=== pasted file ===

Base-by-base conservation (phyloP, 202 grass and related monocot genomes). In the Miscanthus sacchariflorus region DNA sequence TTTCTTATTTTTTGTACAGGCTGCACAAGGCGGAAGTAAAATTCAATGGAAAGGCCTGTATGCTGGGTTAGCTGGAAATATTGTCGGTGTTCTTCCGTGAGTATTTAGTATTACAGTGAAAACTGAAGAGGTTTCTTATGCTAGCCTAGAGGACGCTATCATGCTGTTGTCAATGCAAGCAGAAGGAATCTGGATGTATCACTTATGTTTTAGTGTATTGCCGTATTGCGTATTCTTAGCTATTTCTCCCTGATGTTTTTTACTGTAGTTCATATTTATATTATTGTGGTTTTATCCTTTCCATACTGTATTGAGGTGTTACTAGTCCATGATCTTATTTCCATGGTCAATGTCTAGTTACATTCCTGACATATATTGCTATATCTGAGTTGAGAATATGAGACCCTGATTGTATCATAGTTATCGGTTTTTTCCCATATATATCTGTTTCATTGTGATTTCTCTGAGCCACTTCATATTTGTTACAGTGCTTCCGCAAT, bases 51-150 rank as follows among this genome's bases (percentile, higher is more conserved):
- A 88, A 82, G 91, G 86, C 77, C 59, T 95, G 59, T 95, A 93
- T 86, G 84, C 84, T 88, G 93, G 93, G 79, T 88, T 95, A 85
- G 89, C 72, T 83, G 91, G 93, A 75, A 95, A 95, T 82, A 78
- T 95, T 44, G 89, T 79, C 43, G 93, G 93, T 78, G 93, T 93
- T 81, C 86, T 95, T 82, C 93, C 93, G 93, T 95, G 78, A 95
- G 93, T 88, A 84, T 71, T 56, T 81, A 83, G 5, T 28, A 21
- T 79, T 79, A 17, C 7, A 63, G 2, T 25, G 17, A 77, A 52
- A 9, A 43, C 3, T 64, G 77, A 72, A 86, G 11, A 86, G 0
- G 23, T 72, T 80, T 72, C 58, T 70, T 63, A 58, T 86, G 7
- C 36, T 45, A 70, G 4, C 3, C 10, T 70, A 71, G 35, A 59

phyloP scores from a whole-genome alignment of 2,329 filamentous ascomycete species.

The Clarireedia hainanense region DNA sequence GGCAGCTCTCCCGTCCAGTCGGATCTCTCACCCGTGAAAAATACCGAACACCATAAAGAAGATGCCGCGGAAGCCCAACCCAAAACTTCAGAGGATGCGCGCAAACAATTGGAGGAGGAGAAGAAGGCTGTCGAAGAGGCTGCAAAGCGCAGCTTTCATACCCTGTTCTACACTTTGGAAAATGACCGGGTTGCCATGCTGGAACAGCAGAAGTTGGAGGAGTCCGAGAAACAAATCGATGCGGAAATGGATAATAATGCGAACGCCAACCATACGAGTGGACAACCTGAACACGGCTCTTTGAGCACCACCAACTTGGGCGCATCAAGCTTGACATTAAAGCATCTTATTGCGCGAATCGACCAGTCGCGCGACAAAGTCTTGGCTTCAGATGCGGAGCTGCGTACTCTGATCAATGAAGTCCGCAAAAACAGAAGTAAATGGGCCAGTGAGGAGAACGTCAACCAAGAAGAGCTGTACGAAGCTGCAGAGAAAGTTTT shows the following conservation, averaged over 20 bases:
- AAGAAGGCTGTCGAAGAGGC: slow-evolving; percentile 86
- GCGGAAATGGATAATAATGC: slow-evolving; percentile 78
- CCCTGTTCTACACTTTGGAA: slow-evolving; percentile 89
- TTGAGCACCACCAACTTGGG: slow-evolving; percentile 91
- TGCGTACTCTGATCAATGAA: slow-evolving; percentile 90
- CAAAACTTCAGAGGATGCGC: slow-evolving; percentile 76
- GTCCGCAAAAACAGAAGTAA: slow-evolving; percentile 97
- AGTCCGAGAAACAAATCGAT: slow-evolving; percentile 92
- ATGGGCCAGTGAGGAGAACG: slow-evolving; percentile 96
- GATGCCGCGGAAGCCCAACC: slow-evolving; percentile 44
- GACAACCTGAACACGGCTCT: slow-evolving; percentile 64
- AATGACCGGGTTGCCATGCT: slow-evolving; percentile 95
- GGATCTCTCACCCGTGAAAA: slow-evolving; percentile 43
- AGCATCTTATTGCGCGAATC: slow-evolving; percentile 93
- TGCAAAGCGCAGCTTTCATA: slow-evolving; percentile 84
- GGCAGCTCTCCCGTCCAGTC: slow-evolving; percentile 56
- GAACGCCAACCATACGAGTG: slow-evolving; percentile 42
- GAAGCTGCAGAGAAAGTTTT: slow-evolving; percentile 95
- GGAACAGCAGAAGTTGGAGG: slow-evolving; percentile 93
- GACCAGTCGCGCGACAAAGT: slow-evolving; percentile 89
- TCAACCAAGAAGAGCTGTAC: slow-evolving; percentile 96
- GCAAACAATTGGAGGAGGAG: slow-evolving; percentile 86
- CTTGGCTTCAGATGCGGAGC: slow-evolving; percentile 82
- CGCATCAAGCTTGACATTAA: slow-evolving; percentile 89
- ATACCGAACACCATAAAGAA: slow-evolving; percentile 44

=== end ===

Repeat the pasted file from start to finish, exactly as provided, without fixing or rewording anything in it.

Base-by-base conservation (phyloP, 202 grass and related monocot genomes). In the Miscanthus sacchariflorus region DNA sequence TTTCTTATTTTTTGTACAGGCTGCACAAGGCGGAAGTAAAATTCAATGGAAAGGCCTGTATGCTGGGTTAGCTGGAAATATTGTCGGTGTTCTTCCGTGAGTATTTAGTATTACAGTGAAAACTGAAGAGGTTTCTTATGCTAGCCTAGAGGACGCTATCATGCTGTTGTCAATGCAAGCAGAAGGAATCTGGATGTATCACTTATGTTTTAGTGTATTGCCGTATTGCGTATTCTTAGCTATTTCTCCCTGATGTTTTTTACTGTAGTTCATATTTATATTATTGTGGTTTTATCCTTTCCATACTGTATTGAGGTGTTACTAGTCCATGATCTTATTTCCATGGTCAATGTCTAGTTACATTCCTGACATATATTGCTATATCTGAGTTGAGAATATGAGACCCTGATTGTATCATAGTTATCGGTTTTTTCCCATATATATCTGTTTCATTGTGATTTCTCTGAGCCACTTCATATTTGTTACAGTGCTTCCGCAAT, bases 51-150 rank as follows among this genome's bases (percentile, higher is more conserved):
- A 88, A 82, G 91, G 86, C 77, C 59, T 95, G 59, T 95, A 93
- T 86, G 84, C 84, T 88, G 93, G 93, G 79, T 88, T 95, A 85
- G 89, C 72, T 83, G 91, G 93, A 75, A 95, A 95, T 82, A 78
- T 95, T 44, G 89, T 79, C 43, G 93, G 93, T 78, G 93, T 93
- T 81, C 86, T 95, T 82, C 93, C 93, G 93, T 95, G 78, A 95
- G 93, T 88, A 84, T 71, T 56, T 81, A 83, G 5, T 28, A 21
- T 79, T 79, A 17, C 7, A 63, G 2, T 25, G 17, A 77, A 52
- A 9, A 43, C 3, T 64, G 77, A 72, A 86, G 11, A 86, G 0
- G 23, T 72, T 80, T 72, C 58, T 70, T 63, A 58, T 86, G 7
- C 36, T 45, A 70, G 4, C 3, C 10, T 70, A 71, G 35, A 59

phyloP scores from a whole-genome alignment of 2,329 filamentous ascomycete species.

The Clarireedia hainanense region DNA sequence GGCAGCTCTCCCGTCCAGTCGGATCTCTCACCCGTGAAAAATACCGAACACCATAAAGAAGATGCCGCGGAAGCCCAACCCAAAACTTCAGAGGATGCGCGCAAACAATTGGAGGAGGAGAAGAAGGCTGTCGAAGAGGCTGCAAAGCGCAGCTTTCATACCCTGTTCTACACTTTGGAAAATGACCGGGTTGCCATGCTGGAACAGCAGAAGTTGGAGGAGTCCGAGAAACAAATCGATGCGGAAATGGATAATAATGCGAACGCCAACCATACGAGTGGACAACCTGAACACGGCTCTTTGAGCACCACCAACTTGGGCGCATCAAGCTTGACATTAAAGCATCTTATTGCGCGAATCGACCAGTCGCGCGACAAAGTCTTGGCTTCAGATGCGGAGCTGCGTACTCTGATCAATGAAGTCCGCAAAAACAGAAGTAAATGGGCCAGTGAGGAGAACGTCAACCAAGAAGAGCTGTACGAAGCTGCAGAGAAAGTTTT shows the following conservation, averaged over 20 bases:
- AAGAAGGCTGTCGAAGAGGC: slow-evolving; percentile 86
- GCGGAAATGGATAATAATGC: slow-evolving; percentile 78
- CCCTGTTCTACACTTTGGAA: slow-evolving; percentile 89
- TTGAGCACCACCAACTTGGG: slow-evolving; percentile 91
- TGCGTACTCTGATCAATGAA: slow-evolving; percentile 90
- CAAAACTTCAGAGGATGCGC: slow-evolving; percentile 76
- GTCCGCAAAAACAGAAGTAA: slow-evolving; percentile 97
- AGTCCGAGAAACAAATCGAT: slow-evolving; percentile 92
- ATGGGCCAGTGAGGAGAACG: slow-evolving; percentile 96
- GATGCCGCGGAAGCCCAACC: slow-evolving; percentile 44
- GACAACCTGAACACGGCTCT: slow-evolving; percentile 64
- AATGACCGGGTTGCCATGCT: slow-evolving; percentile 95
- GGATCTCTCACCCGTGAAAA: slow-evolving; percentile 43
- AGCATCTTATTGCGCGAATC: slow-evolving; percentile 93
- TGCAAAGCGCAGCTTTCATA: slow-evolving; percentile 84
- GGCAGCTCTCCCGTCCAGTC: slow-evolving; percentile 56
- GAACGCCAACCATACGAGTG: slow-evolving; percentile 42
- GAAGCTGCAGAGAAAGTTTT: slow-evolving; percentile 95
- GGAACAGCAGAAGTTGGAGG: slow-evolving; percentile 93
- GACCAGTCGCGCGACAAAGT: slow-evolving; percentile 89
- TCAACCAAGAAGAGCTGTAC: slow-evolving; percentile 96
- GCAAACAATTGGAGGAGGAG: slow-evolving; percentile 86
- CTTGGCTTCAGATGCGGAGC: slow-evolving; percentile 82
- CGCATCAAGCTTGACATTAA: slow-evolving; percentile 89
- ATACCGAACACCATAAAGAA: slow-evolving; percentile 44